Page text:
Sen. Barack Obama's resounding victory is a generational victory. As one friend told me, it is 400 years in the making. In that sense, that explains the tears and the dancing in the streets across the nation and across the suddenly very small world we live in.
In this state of euphoria, we can see that the impact of imperialism and colonialism of some 400 and 500 years ago continues to reverberate. And in the celebrations, it is clear that the world sees
a real possibility for change. Part of the change equates with the possibility of abandoning war as the policy of first resort. Part of that change also equates with always putting humans above the needs of multi-billion dollar corporations.
For African Americans, Obama's victory represents reaching that elusive mountaintop. To reach that metaphorical promised land on the other side of the mountain, it won't be easy, but hundreds of years of dehumanization has not been easy either. Martin Luther King Jr. dreamt it, but he didn't quite get there.
As a brown man, that's how I view Obama's victory; not simply as a dream, but as a very long and bloody struggle against dehumanization. Like many, I see this not simply as a victory for African Americans, but as a victory for this nation, waiting to be transformed, and for a world community, waiting for that transformation, waiting for rehumanization.
No one is na?»ve; the wars will continue, the economic chaos will also linger and dehumanization will still be with us into the foreseeable future. But symbols are important and his victory is greatly symbolic.
While I am celebrating, I also remain hopeful. But more than hope, I still fight for another dream. It is the dream of many; that one day all human beings will be viewed, treated and respected as full human beings. I have to believe that when president-elect Obama is inaugurated, that he will loudly proclaim that there is no such thing as an illegal human being. Such a proclamation would be the most radical advancement in civil and human rights law since the 1964 Civil Rights Act in which the U.S. government codified the ideal that all people are created equal.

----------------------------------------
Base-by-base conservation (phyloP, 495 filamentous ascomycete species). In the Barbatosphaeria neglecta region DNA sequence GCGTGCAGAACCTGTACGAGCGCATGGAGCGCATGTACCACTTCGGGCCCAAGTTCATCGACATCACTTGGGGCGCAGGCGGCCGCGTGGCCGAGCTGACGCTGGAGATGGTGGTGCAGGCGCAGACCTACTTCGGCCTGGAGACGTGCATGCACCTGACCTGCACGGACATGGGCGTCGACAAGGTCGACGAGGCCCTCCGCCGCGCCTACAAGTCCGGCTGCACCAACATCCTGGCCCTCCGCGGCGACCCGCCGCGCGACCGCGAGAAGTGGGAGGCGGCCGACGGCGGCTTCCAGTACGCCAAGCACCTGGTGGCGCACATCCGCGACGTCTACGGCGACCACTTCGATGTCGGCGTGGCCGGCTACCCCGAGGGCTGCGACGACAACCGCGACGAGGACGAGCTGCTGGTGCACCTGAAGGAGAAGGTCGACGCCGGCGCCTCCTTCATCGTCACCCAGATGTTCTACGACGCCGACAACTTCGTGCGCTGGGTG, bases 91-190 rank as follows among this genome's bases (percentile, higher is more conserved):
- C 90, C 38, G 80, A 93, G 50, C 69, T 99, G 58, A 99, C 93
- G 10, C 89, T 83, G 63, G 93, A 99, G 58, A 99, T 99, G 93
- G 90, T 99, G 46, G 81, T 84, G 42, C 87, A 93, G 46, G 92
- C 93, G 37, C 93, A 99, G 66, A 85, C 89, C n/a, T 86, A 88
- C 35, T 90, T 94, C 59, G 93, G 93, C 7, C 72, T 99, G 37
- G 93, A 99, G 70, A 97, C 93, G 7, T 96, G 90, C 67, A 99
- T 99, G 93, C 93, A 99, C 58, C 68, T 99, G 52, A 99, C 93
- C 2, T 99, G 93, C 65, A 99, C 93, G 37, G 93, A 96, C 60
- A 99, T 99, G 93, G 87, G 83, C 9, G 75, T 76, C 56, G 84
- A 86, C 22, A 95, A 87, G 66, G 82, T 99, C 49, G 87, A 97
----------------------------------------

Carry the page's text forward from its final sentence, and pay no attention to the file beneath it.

But more than proclaim it, just as Obama has the vision to proclaim that within 10 years the United States will no longer be dependant on foreign oil ÔÇô he should also proclaim that by the end of his first term, there will no longer be such a category of illegal aliens and that all the walls along the
Southern border will also be dismantled. All this, while working on trade agreements that place human beings front and center.
In the realm of symbolism, Obama may immediately put an end to the Draconian raids and the immoral police-migra collaborations taking place nationwide. Yet beyond symbolism, proclaiming that "no human being is illegal" would go even further, setting more than a tone, but rather, a clear path of rehumanization and citizenship. On this path, it is not simply the undocumented who would begin to be treated as full human beings, but just as importantly, it might also contribute greatly to the rehumanization of our entire society.
With Obama as president ÔÇô despite possible trepidations from Democratic leaders in the House and Senate ÔÇô perhaps the notion of dividing up all human beings into legal and illegal populations can now be placed into the trash bin of history.
To do otherwise would be to continue with eight years of Bush policies. To recoil at the thought of full citizenship ÔÇô with full human rights for the undocumented ÔÇô would be to succumb to those whose policies and reactionary ideals were thoroughly repudiated in this historic election. That Latinos overwhelmingly supported Obama by more than a two-to-one margin ÔÇô and that they provided the crucial votes in many swing states ÔÇô is beside the point. The point is that to do
otherwise would be to continue with the hundreds-of-years-old policies of dehumanization. What is the point is that I have full confidence that Obama will indeed one day declare that there is no such thing as an illegal human being, not because of favors owed or demographics, but because it is the moral thing to do.